[Campbel] joined a [Supreme] Court led by the 73-year-old chief justice Roger B. Taney. Campbell undertook a strict constructionist philosophy of judicial review during his years on the Court and became known as a dissenter...In Dred Scott v. Sandford (1857) he voted in conference against hearing the case but was outvoted. Once the case was argued, he sided with the majority led by Chief Justice Taney in overturning the Missouri Compromise, declaring that blacks could not be citizens of the United States and that slaves were property protected by the Constitution. Campbell had owned household slaves but emancipated them upon his appointment to the Supreme Court...While riding circuit, he upheld statutes prohibiting the slave trade. He believed that slavery should not cause the dissolution of the union, that it was a transitory institution that would be changed in time, and that it had been receding to the South and Southwest since the adoption of the Constitution. He did believe, though, that slavery, as well as secession, was an issue for the states to decide. In 1860 he was mentioned as a possible compromise candidate for president of the United States, as palatable to Democrats of both the North and South. On 11 January 1861 Alabama seceded. Campbell was a steadfast believer in states' rights, and though personally opposed to secession and the war, he felt it his duty to resign from the Court and join his home state of Alabama in the Confederate cause. He resigned on 26 April 1861.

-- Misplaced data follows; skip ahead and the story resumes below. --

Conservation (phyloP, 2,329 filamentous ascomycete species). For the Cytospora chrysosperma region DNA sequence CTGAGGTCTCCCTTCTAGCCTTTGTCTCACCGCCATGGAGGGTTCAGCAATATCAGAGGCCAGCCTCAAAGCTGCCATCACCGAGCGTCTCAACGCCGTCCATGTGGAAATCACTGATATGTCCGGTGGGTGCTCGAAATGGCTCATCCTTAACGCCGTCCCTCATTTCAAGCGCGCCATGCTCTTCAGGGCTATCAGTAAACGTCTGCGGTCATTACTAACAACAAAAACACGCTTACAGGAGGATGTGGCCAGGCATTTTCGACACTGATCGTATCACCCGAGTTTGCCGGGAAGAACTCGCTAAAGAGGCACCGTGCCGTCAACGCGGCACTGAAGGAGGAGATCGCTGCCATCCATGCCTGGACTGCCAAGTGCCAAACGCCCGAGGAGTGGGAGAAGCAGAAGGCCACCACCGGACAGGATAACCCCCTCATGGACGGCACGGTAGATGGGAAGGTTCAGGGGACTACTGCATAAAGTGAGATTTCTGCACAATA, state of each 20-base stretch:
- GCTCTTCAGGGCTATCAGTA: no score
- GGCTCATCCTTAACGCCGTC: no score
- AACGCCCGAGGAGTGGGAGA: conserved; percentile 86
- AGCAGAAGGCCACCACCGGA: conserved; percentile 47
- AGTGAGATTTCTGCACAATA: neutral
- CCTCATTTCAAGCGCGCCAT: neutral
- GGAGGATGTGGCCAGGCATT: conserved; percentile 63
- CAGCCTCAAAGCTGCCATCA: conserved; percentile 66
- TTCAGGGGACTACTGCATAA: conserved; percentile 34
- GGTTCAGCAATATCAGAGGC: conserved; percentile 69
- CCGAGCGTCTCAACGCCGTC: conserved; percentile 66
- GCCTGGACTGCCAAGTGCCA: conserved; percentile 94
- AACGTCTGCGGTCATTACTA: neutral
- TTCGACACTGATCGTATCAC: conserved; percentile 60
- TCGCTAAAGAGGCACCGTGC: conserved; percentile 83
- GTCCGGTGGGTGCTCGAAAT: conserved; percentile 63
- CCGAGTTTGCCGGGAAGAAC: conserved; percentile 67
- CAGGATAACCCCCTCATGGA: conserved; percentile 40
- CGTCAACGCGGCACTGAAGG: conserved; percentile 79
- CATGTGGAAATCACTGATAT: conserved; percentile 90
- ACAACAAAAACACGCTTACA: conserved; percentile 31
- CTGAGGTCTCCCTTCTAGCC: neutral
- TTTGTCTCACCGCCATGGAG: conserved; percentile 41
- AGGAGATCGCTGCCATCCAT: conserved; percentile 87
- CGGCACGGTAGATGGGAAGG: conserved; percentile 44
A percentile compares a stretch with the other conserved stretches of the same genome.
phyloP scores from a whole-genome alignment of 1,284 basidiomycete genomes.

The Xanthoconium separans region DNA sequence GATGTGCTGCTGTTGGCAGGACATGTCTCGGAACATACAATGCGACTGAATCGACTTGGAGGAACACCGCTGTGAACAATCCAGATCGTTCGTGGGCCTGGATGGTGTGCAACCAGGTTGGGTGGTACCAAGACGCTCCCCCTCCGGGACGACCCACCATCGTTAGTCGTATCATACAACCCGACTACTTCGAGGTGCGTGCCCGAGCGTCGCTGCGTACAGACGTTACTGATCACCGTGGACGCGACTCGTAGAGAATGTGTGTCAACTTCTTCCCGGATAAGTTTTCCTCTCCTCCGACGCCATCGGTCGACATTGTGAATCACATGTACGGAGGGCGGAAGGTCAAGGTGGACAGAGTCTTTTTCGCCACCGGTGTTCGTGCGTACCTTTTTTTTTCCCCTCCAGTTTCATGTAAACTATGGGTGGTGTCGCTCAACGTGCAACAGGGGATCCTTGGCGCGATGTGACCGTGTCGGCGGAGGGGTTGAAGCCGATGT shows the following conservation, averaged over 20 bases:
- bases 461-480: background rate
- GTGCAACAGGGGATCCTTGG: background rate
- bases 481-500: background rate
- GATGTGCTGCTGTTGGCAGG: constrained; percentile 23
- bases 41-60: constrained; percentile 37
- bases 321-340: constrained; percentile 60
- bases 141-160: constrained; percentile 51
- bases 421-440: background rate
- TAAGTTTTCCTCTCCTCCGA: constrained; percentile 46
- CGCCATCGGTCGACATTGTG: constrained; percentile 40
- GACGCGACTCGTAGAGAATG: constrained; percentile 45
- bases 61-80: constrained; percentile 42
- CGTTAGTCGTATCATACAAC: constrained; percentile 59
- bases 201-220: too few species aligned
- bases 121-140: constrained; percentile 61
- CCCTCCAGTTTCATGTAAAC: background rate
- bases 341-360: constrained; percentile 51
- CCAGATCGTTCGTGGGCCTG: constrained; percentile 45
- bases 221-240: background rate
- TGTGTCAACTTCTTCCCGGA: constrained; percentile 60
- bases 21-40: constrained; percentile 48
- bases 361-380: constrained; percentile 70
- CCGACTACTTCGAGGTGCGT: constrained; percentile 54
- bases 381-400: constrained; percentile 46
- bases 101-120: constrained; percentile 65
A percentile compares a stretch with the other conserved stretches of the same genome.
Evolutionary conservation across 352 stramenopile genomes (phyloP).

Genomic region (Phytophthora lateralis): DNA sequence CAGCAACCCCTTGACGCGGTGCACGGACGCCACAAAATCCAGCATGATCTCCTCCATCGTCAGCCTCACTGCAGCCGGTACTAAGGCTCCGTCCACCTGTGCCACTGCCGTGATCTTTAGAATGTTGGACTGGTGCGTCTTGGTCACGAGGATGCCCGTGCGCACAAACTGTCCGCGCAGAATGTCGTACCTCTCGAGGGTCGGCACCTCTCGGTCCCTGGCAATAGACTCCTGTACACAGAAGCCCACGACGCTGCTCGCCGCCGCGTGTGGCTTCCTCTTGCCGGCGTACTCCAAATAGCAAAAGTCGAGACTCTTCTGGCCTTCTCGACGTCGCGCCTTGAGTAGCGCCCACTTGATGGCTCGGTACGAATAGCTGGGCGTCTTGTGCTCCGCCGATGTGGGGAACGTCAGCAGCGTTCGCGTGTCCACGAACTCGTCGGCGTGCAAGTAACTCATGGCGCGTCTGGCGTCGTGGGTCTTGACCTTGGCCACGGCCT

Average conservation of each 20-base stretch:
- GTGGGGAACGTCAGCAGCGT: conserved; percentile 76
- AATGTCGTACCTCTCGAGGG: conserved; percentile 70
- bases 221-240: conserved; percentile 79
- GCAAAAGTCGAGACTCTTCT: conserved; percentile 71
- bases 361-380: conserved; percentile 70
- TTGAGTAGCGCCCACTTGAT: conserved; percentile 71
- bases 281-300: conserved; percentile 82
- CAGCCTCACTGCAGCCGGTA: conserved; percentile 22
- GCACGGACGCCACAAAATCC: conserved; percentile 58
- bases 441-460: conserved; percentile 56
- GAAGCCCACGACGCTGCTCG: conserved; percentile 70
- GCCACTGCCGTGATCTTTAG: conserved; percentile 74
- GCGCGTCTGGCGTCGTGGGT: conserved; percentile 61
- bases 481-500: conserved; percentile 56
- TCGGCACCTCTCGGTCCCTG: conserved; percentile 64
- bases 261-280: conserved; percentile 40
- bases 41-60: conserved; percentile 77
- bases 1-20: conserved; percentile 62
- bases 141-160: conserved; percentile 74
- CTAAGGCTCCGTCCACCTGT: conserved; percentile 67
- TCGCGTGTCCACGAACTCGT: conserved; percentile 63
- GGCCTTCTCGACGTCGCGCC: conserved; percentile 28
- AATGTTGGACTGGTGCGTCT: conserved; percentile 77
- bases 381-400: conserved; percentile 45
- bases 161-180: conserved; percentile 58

Artemus E. Ward "Campbell, John Archibald," American National Biography Online, February 2000, http://www.anb.org/articles/04/04-00199.html.